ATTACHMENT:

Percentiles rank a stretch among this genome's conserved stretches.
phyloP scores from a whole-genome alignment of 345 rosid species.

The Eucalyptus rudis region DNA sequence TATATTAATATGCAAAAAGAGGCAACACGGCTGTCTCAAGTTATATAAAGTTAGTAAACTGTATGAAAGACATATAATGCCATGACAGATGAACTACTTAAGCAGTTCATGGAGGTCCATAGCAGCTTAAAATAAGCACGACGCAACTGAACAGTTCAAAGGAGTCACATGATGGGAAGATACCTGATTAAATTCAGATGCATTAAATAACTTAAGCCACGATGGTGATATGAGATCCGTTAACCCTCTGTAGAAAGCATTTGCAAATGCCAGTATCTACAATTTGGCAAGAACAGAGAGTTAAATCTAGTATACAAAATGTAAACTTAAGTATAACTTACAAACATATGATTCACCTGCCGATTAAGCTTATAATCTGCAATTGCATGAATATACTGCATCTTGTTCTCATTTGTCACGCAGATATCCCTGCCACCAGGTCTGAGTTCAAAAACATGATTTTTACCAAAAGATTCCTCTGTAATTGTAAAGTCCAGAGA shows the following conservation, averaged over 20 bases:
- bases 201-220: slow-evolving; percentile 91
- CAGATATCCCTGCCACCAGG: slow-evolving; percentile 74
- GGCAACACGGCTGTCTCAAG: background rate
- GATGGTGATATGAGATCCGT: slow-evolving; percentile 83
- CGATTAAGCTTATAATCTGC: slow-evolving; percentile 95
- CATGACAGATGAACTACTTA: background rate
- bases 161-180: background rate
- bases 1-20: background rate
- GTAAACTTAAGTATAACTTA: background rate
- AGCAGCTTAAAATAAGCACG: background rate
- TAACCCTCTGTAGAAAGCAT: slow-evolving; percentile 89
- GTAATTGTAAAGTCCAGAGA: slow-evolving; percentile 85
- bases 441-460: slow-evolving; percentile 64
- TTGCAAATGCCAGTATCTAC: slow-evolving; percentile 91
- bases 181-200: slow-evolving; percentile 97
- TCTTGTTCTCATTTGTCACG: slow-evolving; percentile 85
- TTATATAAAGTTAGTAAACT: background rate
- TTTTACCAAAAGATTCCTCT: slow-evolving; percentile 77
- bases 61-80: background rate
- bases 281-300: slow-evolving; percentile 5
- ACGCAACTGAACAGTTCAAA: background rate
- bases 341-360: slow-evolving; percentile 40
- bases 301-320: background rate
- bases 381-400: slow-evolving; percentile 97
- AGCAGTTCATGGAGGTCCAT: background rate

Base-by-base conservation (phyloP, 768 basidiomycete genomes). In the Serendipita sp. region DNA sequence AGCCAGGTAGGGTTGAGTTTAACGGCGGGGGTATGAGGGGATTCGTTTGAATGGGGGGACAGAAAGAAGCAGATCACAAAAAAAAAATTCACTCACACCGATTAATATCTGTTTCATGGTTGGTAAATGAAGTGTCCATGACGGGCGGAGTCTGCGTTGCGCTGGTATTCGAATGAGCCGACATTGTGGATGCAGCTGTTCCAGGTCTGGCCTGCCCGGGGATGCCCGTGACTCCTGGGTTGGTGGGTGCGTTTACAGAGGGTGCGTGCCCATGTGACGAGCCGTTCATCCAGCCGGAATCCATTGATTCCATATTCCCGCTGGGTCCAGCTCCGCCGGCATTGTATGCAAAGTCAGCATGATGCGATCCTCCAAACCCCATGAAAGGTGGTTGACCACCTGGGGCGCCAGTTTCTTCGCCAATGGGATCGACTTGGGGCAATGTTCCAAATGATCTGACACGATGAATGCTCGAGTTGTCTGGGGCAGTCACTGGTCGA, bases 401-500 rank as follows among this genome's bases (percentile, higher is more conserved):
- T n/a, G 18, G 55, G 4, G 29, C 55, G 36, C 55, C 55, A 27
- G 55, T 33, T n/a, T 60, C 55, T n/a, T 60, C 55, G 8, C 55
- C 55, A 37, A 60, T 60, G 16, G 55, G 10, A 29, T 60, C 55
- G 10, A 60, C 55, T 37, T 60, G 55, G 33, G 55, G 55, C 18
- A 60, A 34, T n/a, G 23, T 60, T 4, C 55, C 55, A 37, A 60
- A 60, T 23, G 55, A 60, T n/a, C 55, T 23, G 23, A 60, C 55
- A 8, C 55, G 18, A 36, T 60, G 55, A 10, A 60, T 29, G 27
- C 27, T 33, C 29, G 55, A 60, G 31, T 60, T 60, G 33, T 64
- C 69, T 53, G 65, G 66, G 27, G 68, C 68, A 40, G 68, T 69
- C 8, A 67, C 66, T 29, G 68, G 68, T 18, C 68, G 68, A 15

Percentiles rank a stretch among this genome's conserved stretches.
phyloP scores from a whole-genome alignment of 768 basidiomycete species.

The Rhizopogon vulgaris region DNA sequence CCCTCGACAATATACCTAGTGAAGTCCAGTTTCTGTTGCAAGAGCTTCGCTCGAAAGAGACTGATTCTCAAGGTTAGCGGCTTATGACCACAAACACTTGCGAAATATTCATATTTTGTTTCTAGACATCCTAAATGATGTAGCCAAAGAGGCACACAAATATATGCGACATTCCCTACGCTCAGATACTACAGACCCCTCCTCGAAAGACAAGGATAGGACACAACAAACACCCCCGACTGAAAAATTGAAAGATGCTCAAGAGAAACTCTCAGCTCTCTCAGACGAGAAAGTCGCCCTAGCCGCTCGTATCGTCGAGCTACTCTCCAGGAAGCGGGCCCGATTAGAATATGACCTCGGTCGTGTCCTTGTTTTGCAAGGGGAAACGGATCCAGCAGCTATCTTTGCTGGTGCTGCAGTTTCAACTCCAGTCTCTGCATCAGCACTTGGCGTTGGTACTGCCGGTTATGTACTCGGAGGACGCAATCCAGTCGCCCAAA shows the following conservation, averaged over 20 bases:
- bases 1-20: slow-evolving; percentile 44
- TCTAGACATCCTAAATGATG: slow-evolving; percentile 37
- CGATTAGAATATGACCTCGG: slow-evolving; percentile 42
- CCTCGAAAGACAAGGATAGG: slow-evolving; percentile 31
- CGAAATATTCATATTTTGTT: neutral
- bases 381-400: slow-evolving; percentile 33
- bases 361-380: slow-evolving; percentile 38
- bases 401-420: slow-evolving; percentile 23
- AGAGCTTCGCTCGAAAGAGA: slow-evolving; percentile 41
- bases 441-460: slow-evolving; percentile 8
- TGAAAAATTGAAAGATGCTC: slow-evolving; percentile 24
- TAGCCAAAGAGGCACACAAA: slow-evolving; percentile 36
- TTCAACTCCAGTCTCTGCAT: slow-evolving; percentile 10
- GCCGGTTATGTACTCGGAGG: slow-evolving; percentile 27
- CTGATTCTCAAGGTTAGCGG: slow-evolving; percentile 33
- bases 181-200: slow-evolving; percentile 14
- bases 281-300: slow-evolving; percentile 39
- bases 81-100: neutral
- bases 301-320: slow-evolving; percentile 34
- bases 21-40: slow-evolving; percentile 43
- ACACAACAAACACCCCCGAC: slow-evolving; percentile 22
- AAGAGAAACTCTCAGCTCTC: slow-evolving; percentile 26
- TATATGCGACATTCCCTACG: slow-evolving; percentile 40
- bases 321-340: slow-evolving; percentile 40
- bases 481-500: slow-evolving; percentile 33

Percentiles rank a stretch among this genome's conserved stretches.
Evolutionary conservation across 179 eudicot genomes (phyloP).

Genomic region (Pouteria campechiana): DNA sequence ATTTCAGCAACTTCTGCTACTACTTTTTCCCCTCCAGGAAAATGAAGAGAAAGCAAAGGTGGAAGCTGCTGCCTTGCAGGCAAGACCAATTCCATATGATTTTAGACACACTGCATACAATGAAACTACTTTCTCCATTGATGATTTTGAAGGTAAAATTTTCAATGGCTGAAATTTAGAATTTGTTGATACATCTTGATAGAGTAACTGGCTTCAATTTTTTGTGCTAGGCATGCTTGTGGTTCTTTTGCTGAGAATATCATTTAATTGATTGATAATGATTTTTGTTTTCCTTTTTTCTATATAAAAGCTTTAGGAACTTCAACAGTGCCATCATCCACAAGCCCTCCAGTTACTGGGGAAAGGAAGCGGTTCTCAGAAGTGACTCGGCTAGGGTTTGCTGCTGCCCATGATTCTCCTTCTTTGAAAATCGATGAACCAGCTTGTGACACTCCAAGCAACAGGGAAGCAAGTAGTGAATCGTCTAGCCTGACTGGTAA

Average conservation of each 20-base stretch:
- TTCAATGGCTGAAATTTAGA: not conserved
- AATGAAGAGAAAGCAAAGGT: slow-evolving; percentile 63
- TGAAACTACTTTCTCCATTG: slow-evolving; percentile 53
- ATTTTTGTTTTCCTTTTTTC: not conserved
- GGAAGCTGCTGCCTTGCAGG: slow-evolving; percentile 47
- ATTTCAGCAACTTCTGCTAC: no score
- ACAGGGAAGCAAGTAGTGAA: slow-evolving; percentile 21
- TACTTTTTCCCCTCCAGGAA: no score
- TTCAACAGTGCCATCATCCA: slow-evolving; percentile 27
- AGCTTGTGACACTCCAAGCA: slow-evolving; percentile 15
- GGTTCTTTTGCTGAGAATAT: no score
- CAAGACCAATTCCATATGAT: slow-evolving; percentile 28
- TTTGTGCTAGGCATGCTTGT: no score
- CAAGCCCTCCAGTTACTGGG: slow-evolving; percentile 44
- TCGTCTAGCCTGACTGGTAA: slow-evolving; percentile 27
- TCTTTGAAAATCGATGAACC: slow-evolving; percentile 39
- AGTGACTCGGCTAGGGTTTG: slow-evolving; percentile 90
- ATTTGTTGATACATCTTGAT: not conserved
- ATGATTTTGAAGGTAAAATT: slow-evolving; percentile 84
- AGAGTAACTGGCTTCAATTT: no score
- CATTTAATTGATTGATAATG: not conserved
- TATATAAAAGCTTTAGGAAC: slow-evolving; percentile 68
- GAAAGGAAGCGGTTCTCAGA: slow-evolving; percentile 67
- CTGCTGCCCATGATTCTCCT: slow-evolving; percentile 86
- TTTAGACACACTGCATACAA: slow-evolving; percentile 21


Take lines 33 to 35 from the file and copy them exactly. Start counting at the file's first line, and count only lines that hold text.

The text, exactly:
- G 10, A 60, C 55, T 37, T 60, G 55, G 33, G 55, G 55, C 18
- A 60, A 34, T n/a, G 23, T 60, T 4, C 55, C 55, A 37, A 60
- A 60, T 23, G 55, A 60, T n/a, C 55, T 23, G 23, A 60, C 55